2007: Del Reeves (74) American country singer born in Sparta, North Carolina; he became one of the most successful male country singers of the 1960s, best known for his "girl-watching" novelty-type songs such as "The Girl on the Billboard" and "The Belles of Southern Bell", both highlights from his career. He is also known for his 1968 trucker's anthem "Looking at the World through a Windshield" which proved he was capable of singing more than just novelty songs. He and his wife became a songwriting team, writing songs for the likes of Rose Maddox, Carl Smith and Roy Drusky, to name a few. He joined the Grand Ole Opry in 1966, his last Opry performance was in August 2002 (emphysema) b. July 14th 1942
2007: Thaddeus "Tad" Jones (54) American music historian and researcher best known for discovering Louis Armstrong's correct birthdate. He was co-author of "Up From the Cradle of Jazz", long anticipated book on the early life of Louis Armstrong was almost complete when he died. He was also responsible for conducting numerous interviews with musicians from every period and style of New Orleans music, many of which are housed in the William Ransom Hogan Jazz Archive at Tulane University. He also served as consultant for documentaries and films (died unexpectedly from a fall) b. September 19th 1952.
2009: Walter Haynes (80) American steel guitarist and music producer who worked with such artists as Jimmy Dickens, Del Reeves, The Everly Brothers and Jeanne Pruett. He also co-wrote a number of songs including "Girl on the Billboard" - a song that became a #1 hit for Del Reeves in 1965. An addition to his time in Dickens’ Country Boys group, he worked the road with Ferlin Husky and Webb Pierce. He also worked for 13 years as a staff musician on the Grand Ole Opry. In the studio, he was versatile enough to play on such disparate recordings as Dickens’ rockabilly-fused “Hey Worm! (You Wanna Wiggle),” to Patsy Cline’s elegant “Walkin’ After Midnight” to rocker J.J. Cale’s 1971 Naturally album. He was also a member of the Steel Guitar Hall of Fame and at the time of his death he had been teaching music lessons in Bullard, Texas (?) b. 1928.
2010: Lhasa de Sela (37) American singer-songwriter who spent her adult life between Canada and France. After moving to Montreal when she was 19, Lhasa worked the bar circuit before releasing her debut album, 'La Llorona' in 1997. The album won the Quebec Félix Award in Canada for "Artiste québécois - musique du monde" in 1997 and a Canadian Juno Award for Best Global Artist, in 1998. In 1999 she joined her sister in France and Lhasa joined a circus, before moving to Marseille where she started writing songs again. She then returned to Montreal to produce her second album, 'The Living Road', which was released in 2003. She has appeared as a guest on albums with Tinderstick singing "Sometimes It Hurts", duetted with Stuart Staples singing "That Leaving Feeling" and featured on Arthur H, Jérôme Minière, and the French gypsy music group Bratsch albums. In 2005 Lhasa received the BBC World Music Award for Best Artist of the Americas. Her third and final album "Lhasa" was released in April 2009 (sadly died after a long battle with breast cancer) b. September 27th 1972.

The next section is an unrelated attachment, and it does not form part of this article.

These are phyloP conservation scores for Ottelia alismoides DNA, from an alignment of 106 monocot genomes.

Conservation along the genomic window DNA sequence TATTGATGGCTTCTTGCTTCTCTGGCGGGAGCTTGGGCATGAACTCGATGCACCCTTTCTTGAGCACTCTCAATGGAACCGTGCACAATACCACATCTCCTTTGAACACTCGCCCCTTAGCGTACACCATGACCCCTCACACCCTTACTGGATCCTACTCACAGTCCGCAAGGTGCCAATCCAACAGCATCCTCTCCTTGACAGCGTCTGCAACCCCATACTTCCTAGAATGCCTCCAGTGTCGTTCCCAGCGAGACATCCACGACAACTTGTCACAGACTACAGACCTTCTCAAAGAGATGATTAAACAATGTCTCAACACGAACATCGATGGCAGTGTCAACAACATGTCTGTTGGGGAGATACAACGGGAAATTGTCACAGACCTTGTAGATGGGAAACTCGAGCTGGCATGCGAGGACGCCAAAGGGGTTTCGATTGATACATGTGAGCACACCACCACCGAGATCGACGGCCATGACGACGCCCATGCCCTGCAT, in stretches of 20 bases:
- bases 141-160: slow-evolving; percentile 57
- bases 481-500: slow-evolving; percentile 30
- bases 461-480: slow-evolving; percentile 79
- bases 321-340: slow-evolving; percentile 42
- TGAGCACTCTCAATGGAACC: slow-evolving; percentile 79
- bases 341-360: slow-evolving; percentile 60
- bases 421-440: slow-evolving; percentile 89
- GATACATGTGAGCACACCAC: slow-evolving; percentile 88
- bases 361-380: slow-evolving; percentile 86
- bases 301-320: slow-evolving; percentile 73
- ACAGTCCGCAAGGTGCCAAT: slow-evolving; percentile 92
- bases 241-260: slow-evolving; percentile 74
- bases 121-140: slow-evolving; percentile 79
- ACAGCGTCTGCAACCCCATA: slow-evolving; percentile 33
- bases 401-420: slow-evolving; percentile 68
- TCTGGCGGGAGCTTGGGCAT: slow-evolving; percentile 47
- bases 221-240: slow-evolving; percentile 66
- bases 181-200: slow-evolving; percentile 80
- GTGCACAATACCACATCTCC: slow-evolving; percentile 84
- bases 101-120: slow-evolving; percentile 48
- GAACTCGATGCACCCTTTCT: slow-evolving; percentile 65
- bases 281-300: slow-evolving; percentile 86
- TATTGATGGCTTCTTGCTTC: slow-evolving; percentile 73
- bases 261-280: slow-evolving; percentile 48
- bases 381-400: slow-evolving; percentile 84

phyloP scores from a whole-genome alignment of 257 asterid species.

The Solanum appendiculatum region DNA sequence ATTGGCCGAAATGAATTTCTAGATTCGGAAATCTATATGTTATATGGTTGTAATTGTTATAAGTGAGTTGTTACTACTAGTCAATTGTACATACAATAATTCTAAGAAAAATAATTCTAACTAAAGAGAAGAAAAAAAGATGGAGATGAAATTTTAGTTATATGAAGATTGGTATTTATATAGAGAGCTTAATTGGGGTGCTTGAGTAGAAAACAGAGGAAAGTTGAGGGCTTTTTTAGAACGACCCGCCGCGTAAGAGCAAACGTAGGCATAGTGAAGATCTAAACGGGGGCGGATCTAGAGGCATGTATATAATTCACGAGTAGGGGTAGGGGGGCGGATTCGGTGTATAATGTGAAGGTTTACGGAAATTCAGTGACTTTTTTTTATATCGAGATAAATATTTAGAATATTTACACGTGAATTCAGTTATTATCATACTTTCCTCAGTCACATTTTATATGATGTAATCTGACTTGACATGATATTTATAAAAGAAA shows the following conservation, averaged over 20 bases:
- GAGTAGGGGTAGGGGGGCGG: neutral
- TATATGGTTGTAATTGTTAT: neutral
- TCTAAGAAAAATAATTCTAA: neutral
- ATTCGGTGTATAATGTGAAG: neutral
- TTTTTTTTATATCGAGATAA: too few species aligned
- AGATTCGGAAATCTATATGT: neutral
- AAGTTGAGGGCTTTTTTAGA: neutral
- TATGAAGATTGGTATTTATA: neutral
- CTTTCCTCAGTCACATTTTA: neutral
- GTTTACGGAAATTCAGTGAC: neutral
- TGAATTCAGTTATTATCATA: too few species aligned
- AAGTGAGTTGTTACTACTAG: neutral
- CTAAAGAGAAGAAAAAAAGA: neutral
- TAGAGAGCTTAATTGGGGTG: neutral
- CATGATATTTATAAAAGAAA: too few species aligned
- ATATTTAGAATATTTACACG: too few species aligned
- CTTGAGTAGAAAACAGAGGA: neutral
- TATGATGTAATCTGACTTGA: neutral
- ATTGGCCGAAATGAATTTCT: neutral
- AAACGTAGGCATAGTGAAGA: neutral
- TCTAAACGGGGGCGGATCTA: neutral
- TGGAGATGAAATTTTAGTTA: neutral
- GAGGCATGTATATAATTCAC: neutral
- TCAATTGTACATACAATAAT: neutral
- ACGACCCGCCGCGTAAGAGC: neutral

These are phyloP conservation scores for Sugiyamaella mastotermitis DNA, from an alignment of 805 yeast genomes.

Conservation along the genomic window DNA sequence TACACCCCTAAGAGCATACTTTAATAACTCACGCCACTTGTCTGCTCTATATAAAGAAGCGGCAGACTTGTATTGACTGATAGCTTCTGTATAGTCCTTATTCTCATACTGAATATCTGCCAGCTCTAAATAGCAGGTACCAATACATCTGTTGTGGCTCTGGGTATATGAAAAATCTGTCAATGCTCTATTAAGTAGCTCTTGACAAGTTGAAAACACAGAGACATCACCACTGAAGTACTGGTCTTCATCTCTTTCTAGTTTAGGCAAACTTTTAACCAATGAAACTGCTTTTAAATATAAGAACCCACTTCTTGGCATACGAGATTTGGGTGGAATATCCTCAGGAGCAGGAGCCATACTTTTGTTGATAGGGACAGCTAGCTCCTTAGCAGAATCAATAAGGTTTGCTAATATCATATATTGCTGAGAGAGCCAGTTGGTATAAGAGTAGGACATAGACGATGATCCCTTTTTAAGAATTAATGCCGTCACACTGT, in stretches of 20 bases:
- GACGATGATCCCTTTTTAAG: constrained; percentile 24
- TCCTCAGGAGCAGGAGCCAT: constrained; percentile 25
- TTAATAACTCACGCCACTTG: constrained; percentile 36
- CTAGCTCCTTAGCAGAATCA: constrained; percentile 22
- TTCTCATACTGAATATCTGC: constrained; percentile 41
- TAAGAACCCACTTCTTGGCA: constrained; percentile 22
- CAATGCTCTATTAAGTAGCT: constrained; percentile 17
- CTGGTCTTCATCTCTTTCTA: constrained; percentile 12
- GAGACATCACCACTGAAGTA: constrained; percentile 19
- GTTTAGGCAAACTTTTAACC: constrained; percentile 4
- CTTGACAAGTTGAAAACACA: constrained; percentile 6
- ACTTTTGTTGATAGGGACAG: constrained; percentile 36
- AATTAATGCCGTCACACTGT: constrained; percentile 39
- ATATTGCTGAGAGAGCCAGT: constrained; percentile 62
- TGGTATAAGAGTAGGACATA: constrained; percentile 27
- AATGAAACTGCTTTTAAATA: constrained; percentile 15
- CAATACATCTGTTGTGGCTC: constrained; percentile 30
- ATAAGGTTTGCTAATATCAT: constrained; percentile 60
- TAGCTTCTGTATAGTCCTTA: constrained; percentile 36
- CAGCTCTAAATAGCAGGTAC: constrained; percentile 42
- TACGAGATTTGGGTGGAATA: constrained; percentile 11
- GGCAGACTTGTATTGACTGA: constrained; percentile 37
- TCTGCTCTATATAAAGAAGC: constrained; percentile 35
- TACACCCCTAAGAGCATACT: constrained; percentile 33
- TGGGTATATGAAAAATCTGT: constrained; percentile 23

2010: Gregory Slay (40) American rock drummer with the Birmingham, Alabama-based alternative rock band Remy Zero, who got their big break when the group's demo was heard by Radiohead, who were so impressed they invited Remy Zero to join them on their 'Bends Tour'. Remy Zero went on to record three albums, scoring hit singles with 1998's 'Prophecy' and 2001's 'Save Me', which came from their album The Golden Hum. The song was chosen as the theme tune for the WB's Superman restart show "Smallville". They disbanded in 2003. Gregory then worked on his own music in the band he founded, Sleepwell, and various other projects, including his Emmy-nominated work on the theme song for the television series 'Nip / Tuck'. He also worked frequently with his former Remy Zero band mates, most recently teaming up with guitarist Jeffrey Cain on an album produced for musician Eliot Morris called 'All Things In Time.' (
tragically Gregory passed away after a life-long battle with cystic fibrosis) b. ??.??.1969.
2011: Marin Constantin (85) Romanian musician, conductor and composer, born in Urleta, he was the founder in 1963 of the Madrigal Chamber Choir and had been its conductor and director ever since. He was well-known all over the world for his expertise on Renaissance music, Baroque, Gregorian songs and Traditional Romanian music. In over 45 years, over 3500 concerts have been performed by the choir in Romania and abroad. He was also designated a UNESCO Goodwill Ambassador in 1992